History making race with streamlined motorcycle coming to eMotoRacing near Salt Lake City

Historical streamlined race bike – the NSU SportMax from 1955

History is about to be made at the upcoming eMotoRacing event near Salt Lake City.  For the first time in decades a streamlined motorcycle will race in a sanctioned event.  If you’re scratching your head and going “why’s that important” we have to ponder motorcycle racing politics, and the abysmal inefficiency of regular motorcycle design.

Until 1957 streamlined motorcycles were allowed in FIM sanctioned races.  That year the rules were changed to outlaw such bikes, leading to the sort of sport bikes now used in motorcycle racing around the world.

Terry Hershner testing the streamlining on his bike
in October 2013

Yes, these bikes have a “fairing” and there is an efficiency difference between a naked bike and one with a fairing.  However, a motorcycle with full streamlining is clearly going to be far more efficient than modern sport bikes.  As I noted last fall when writing about Terry Hershner’s cross-country speed record attempt, Craig Vetter has run this test.  He’s taken two identical Ninja 250’s, added a fully streamlined fairing to one, then had riders take them on exactly the same route, at the same time, riding side by side, and compared the fuel efficiency.  The bike with the streamlined fairing had much higher miles-per-gallon of fuel.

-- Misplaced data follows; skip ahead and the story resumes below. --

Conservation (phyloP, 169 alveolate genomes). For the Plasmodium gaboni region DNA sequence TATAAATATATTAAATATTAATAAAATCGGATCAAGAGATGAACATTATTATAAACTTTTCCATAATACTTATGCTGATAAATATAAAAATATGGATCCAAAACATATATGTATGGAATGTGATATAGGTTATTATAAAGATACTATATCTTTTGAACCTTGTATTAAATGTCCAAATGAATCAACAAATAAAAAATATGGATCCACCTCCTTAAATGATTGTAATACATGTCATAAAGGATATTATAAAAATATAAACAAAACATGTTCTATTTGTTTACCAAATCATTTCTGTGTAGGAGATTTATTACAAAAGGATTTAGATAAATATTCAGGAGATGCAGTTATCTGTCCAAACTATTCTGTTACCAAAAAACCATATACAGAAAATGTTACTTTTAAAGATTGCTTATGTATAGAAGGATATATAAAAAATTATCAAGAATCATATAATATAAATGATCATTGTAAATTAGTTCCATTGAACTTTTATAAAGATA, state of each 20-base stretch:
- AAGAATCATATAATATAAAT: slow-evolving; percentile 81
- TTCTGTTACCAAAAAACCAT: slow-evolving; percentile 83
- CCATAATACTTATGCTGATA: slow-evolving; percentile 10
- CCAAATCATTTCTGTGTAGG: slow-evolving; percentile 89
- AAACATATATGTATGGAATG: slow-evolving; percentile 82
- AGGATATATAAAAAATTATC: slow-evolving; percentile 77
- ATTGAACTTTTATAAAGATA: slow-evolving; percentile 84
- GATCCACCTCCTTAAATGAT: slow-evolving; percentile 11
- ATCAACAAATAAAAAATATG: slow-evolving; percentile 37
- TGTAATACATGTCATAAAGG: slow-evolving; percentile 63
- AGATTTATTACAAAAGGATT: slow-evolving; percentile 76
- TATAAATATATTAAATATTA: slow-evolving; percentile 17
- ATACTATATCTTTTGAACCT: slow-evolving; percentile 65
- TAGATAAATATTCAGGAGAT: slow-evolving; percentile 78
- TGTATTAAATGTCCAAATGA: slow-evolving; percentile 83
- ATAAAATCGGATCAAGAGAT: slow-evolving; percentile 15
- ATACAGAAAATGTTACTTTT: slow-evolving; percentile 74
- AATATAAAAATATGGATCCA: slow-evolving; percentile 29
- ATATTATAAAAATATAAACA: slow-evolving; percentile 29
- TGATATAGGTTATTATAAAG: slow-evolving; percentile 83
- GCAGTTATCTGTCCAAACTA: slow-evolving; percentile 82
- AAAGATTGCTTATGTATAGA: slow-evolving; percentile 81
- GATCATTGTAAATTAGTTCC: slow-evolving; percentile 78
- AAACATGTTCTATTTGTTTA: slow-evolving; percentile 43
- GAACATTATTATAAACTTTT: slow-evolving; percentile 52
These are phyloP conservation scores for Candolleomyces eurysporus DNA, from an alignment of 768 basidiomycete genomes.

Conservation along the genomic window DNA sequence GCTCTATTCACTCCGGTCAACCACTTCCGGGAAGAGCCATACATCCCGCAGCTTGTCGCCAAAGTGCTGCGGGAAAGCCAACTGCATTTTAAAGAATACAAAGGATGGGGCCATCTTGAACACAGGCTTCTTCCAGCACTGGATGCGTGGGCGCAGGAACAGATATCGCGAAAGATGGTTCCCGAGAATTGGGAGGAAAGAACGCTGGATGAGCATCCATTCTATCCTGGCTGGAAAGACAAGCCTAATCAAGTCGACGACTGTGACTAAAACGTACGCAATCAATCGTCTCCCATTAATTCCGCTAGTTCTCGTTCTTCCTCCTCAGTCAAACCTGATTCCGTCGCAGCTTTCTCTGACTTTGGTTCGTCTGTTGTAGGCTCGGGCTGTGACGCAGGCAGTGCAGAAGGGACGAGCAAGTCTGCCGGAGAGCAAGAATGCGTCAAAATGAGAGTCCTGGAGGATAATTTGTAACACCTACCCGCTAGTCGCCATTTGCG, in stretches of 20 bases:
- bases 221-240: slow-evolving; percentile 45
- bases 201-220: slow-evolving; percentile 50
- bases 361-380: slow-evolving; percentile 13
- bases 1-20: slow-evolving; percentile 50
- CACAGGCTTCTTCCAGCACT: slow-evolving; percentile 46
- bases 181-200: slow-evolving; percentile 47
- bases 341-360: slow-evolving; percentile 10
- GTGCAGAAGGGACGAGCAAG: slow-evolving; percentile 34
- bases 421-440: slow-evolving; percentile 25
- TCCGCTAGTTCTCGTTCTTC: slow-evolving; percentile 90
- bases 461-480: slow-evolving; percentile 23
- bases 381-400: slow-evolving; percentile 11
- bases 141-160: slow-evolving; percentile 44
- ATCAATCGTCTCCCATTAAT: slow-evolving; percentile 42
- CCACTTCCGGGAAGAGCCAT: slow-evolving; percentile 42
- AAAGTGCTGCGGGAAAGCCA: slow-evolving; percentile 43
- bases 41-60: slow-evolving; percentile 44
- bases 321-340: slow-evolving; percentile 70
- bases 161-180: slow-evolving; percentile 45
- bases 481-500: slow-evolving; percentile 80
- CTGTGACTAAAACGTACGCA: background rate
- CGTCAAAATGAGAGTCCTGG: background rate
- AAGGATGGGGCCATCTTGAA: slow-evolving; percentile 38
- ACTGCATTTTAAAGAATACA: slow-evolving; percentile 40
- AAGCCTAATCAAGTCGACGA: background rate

The motorcycle shown above is an NSU SportMax from 1955, and with this motorcycle H-P.Müller won the world championship 1955 and Hans Baltisberger won the German road race championship.  The image comes from Wikimedia where it’s shared under Creative Commons CC CC-BY-SA 3.0.  The Wikipedia page on motorcycle fairings is worth a read.

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What’s going on with typical motorcycles is they aren’t designed for fuel efficiency.  Most motorcycles are designed to look like the superbikes running in motorcycle races.  And because the FIM bans streamlining in races, the superbikes cannot be streamlined, and therefore the guys who want bikes that look like the one which won the race on Sunday do not seek out a bike with streamlining when going to the motorcycle store on Monday.  Instead, the bike they get is less efficient, uses more fuel to achieve the same result (high speed), and humanity is saddled with a fleet of motorcycles on the road consuming more fuel than is required.

In theory, if riders in FIM sanctioned races were riding streamlined bikes, the motorcycle-buying-public will want to buy streamlined bikes, and humanity won’t have to burn as much fuel to power motorcycles.  Taking that reasoning to all other vehicles, introducing proper aerodynamics to all vehicles would mean an across-the-board fuel consumption decrease, with matching positive effects on a range of issues including peak oil, middle east geopolitics, the environment and climate change.

When the TTXGP electric motorcycle race series was launched back in 2009, one big feature was that the rules allowed streamlined bikes.  But two things happened.  First, nobody entered any TTXGP event with a streamlined bike.  Second, that rule was dropped when TTXGP died and eRoadRacing took its place.  In other words, the FIM was able to preserve the ban on streamlined bikes.  When I asked Azhar Hussain about this back in early 2013, he told me approximately that since nobody showed up to race with a streamlined bike it wasn’t worth fighting to preserve that rule.